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SPOON, SCOOP, COFFEE or otherwise CLUB/Challenge

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Blog entry by rivergirl posted 11-11-2010 03:46 PM 4789 reads 4 times favorited 50 comments Add to Favorites Watch

HEAR YE, HEAR YE!! Yes, Virginia we now have definitive proof that cavemen did enjoy scooping coffee! In fact cromagnun man (and woman) were the precursor to modern day Starbucks. In response to my recent posting of a neanderthal period coffee scoop, that was presented alongside a lovely model crafted by my L/J friend Jerry W, it was suggested that we begin an archelogical study, a challenge or showcase if you will of scoops and spoons. Because it was my shamelessly (or was it shamefacedly) posted my exotic cromagnun scoop, that began this inquiry I will post it again here. All artisans of all levels are invited to display their “finds” All levels means, that because noone’s scoop could possibly be cruder than mine, noone should have any hesitation about displaying first attempts. Conversely, all you carving masters out there are also encouraged to post, so that we beginners have something to aspire to. And it wouldn’t hurt if you all divulged the secrets of your craft. I personally need all the help I can get. ;)

http://lumberjocks.com/projects/39776

-- Homer : "Oh, and how is education supposed to make me feel smarter? Besides, every time I learn something new, it pushes some old stuff out of my brain."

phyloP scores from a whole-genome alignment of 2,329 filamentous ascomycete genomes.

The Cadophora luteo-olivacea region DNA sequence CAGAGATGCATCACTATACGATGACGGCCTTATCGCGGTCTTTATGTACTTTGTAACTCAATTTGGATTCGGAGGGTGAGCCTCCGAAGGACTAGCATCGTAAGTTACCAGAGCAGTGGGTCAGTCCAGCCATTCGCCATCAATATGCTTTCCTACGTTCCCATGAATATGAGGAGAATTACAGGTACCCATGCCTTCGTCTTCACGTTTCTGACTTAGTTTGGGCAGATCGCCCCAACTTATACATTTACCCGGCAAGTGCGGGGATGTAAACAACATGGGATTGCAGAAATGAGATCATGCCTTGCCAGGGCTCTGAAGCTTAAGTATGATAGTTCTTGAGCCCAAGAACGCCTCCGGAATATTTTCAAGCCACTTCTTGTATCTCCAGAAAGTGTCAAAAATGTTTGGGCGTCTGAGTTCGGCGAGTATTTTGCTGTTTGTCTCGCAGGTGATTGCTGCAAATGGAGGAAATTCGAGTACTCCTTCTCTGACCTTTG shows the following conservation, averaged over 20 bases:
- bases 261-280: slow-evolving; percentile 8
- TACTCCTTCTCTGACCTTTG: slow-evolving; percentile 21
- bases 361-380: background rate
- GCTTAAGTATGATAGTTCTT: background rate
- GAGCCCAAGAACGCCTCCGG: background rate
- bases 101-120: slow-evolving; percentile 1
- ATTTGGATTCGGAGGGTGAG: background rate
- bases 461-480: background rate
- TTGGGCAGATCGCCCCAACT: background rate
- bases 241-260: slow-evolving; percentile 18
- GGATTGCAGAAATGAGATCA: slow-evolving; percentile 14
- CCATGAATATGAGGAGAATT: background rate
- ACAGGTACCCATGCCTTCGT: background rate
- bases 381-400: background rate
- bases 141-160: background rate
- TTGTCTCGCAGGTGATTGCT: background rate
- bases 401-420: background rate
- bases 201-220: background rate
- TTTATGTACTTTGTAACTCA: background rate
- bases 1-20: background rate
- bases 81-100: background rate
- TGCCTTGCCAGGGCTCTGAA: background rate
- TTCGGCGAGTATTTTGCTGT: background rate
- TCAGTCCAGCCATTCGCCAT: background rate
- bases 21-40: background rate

50 comments so far

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rivergirl

3198 posts in 1586 days


#1 posted 11-11-2010 03:47 PM

-- Homer : "Oh, and how is education supposed to make me feel smarter? Besides, every time I learn something new, it pushes some old stuff out of my brain."

View hairy's profile

hairy

2108 posts in 2280 days


#2 posted 11-11-2010 03:59 PM

I’ve attempted a few. This is my favorite so far.

-- in the confusion, I mighta grabbed the gold ...

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blacknail

153 posts in 1552 days


#3 posted 11-11-2010 04:58 PM

Okay, I’m in! Now, where to begin?

I’ve got oak, hickory, pecan, locust, hackberrry, 1/4” thick walnut (probably would need to be glued up to get an appropriate thickness), and some sassafras. Any suggestions? I truly have no clue as to what would be the best wood (of these species) to use.

As far as tools go….think very primitive.

Guidance on where to start would be good…totally in the dark here.

-- Darrell B.

View Jamie Speirs's profile

Jamie Speirs

4163 posts in 1604 days


#4 posted 11-11-2010 05:50 PM

Rivergirl,
this is an awesome project that you are tackling.
My trusty foot-rule has for many years been a great stand in.
Not that I’ve not seen one of the items you mention, I recall one back in the 70’s that had a chain and brick attached. Purpose of the brick I can only assume was for grinding coffee.

Jamie

-- Who is the happiest of men? He who values the merits of others, and in their pleasure takes joy, even as though 'twere his own. --Johann Wolfgang von Goethe

View rivergirl's profile

rivergirl

3198 posts in 1586 days


#5 posted 11-11-2010 06:00 PM

Nice spoon Hairy. Now, can you give some tips to blacknail? I certainly cannot provide any advice. LOL

-- Homer : "Oh, and how is education supposed to make me feel smarter? Besides, every time I learn something new, it pushes some old stuff out of my brain."

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blacknail

153 posts in 1552 days


#6 posted 11-11-2010 06:02 PM

Yes, please Harry! I’m going to be cutting some cherry here in a few weeks and could dry some in the microwave for a small project like this, if it’s the better wood to use over some of the other species I mentioned above.